Abū l-Khaṭṭāb Muḥammad b. Abī Zaynab al-Miqlāṣ al-Asadī (Arabic: اَبُوالخَطّاب مُحَمَّد بن أبی زَینَب المِقلاص الأَسَدی), also known as al-Barrād al-Ajdaʿ (Arabic: البَرّاد الأَجدَع), is the founder of the Ghali sect of Khattabiyya. He was also among the revolutionaries of the begging of the Abbasid era. He is also counted among the founders of Isma'ilism and one of the Abwab (Gates) of the Nusayriyya.
Al-Miqrizi mistakenly mentions his name as Muhammad b. Abi Thawr or Abi Zayd. Al-'Allama al-Hilli also mentions Zayd as his name mistakenly. His teknonym was Abu l-Khattab, but he is mentioned in some sources also as Abu Isma'il, Abu l-Tayyibat (or Abu l-Zabyat or Abu l-Zayban).
In some sources, the epithet al-Barrad (or al-Zarrad) is also mentioned. In Nusayri sources, the epithet al-Kahili (and sometimes al-Kabuli) is mentioned for him.
Abu l-Khattab was from Kufa. He was a mawla of the tribe Banu Asad. We do not have much information on his date of birth and early life. Nor do we know anything about his relation with Imam al-Baqir (a).
Some reports reflect his relation with Imam al-Sadiq (a) before Abu l-Khattab began his Exaggeration. In a report quoted by al-Shaykh al-Kulayni from 'Ali b. Uqba, Abu l-Khattab would ask Imam al-Sadiq (a) the questions of the Imam's companions and would convey the Imam's responses to them. Al-Qadi al-Nu'man states that before his deviation, Abu l-Khattab was one of the greatest "da'is" of Imam al-Sadiq (a).
In Imami sources, several hadiths are quoted from Abu l-Khattab from Imam al-Sadiq (a). In some of these hadiths, it is clearly stated that the hadith is quoted from Abu l-Khattab when he was not yet deviated.
Al-Shaykh al-Tusi has mentioned in 'Uddat al-usul that the Imamiyya has relied on the hadiths quoted by Abu l-Khattab "while he was on the right path"; whereas Ibn al-Ghada'iri has emphasized on rejecting these hadiths in his al-Du'afa'.
Teachers and Students
Among the teachers of Abu l-Khattab, Jabir b. Yazid al-Ju'fi has been enumerated.
It is also reported that figures like Zurara b. A'yan, Hisham b. Salim, Muhammad b. Muslim, Hannan b. Sudayr, Humran b. A'yan, Mufaddal b. 'Umar, and Ishaq b. 'Ammar al-Sabati heard hadith from him.
According to some reports, Abu l-Khattab had some ties with Zayd b. 'Ali (d. 122/740).
Conversion to Exaggeration (Ghuluww)
As to the beginning of Abu l-Khattab's inclination to exaggeration, we have no reports except what is mentioned in the book Umm al-kitab. The reports mentioned by al-Saffar and Furat al-Kufi in this regard are not correct.
In an account narrated by al-Zubayr b. Bakkar, Abu l-Khattab together with al-Mughira b. Sa'id and Bayan b. Sam'an are mentioned as the claimants of prophethood in the presence of Abu l-'Abbas al-Saffah (r. 132/749-50 - 136/754). The report of al-Himyari indicates that Abu l-Khattab started his heresy when Imam al-Kazim (a) was a child, based on which we can conclude that the heresy started around 135/752-3.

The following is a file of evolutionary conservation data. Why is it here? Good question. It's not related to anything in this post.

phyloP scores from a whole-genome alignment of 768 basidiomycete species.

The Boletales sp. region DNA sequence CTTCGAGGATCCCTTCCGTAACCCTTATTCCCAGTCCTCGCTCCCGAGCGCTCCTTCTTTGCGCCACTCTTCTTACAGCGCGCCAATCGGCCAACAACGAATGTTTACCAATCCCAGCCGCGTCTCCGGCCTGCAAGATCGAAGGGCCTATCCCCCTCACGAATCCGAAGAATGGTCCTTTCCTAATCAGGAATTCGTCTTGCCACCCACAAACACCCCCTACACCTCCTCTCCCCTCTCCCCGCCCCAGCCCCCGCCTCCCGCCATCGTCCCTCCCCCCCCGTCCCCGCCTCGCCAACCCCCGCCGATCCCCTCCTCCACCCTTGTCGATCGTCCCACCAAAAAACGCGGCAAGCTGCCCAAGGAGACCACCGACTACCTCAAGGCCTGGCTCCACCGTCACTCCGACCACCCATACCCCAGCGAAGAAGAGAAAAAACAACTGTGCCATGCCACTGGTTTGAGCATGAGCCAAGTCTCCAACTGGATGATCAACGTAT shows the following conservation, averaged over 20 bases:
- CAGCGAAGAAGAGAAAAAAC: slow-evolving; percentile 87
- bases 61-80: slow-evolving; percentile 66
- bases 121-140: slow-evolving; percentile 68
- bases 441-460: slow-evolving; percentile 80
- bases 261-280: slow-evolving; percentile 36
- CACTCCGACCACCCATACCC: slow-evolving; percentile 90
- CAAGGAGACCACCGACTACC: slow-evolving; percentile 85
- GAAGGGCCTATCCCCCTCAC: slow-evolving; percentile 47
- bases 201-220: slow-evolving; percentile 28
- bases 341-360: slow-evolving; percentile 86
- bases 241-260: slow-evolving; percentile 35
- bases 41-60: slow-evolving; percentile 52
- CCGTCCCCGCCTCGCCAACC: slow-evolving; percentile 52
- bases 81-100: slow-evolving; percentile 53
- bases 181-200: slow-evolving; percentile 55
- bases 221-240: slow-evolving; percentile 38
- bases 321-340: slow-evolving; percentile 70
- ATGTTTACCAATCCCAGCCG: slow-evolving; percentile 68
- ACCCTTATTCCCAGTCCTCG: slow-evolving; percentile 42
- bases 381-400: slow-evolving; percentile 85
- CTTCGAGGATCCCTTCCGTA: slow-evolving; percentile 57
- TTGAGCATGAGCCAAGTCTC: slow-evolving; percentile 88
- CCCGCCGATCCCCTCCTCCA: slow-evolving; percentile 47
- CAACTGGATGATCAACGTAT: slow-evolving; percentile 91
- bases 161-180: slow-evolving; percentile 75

Abu l-Khattab appears to have engaged in political activities against the Abbasids rule. He would use his heretical ideas to call people to his cause. Different sources attest that Abu l-Khattab and his followers started an uprising against the caliphate in Kufa where 'Isa b. Musa was the governor.
According to Sa'd b. 'Abd Allah al-Ash'ari, Abu l-Khattab and his seventy companions gathered in the Mosque of Kufa, each of them worshiping next to a pillar of the mosque and would secretly call people to their cause. The news reached 'Isa b. Musa, the governor, who sent his soldiers to arrest them. The resistance of Abu l-Khattab and his companions led to a violent conflict, which led to the detention of Abu l-Khattab and the murder of his companions. He was taken to 'Isa b. Musa and was beheaded by the latter's command on the shore of Euphrates. Then the bodies of Abu l-Khattab and his companions were crucified and then burned, and their heads were sent to the caliph al-Mansur.
Although we do not know the exact date of this episode, it seems to have taken place in 138/755-6 or a little before that.
Viewpoints and Beliefs
Generally speaking, such beliefs as the incarnation of God, transmigration of souls, and indulgence are attributed to Abu l-Khattab. According to Sa'd b. 'Abd Allah al-Ash'ari, Abu l-Khattab first claimed that Imam al-Sadiq (a) had appointed him as his legatee and taught him God's Greatest Name. Later, he claimed that he was a prophet and a messenger. Then, he claimed that he was an angel, sent by God to the people of the earth.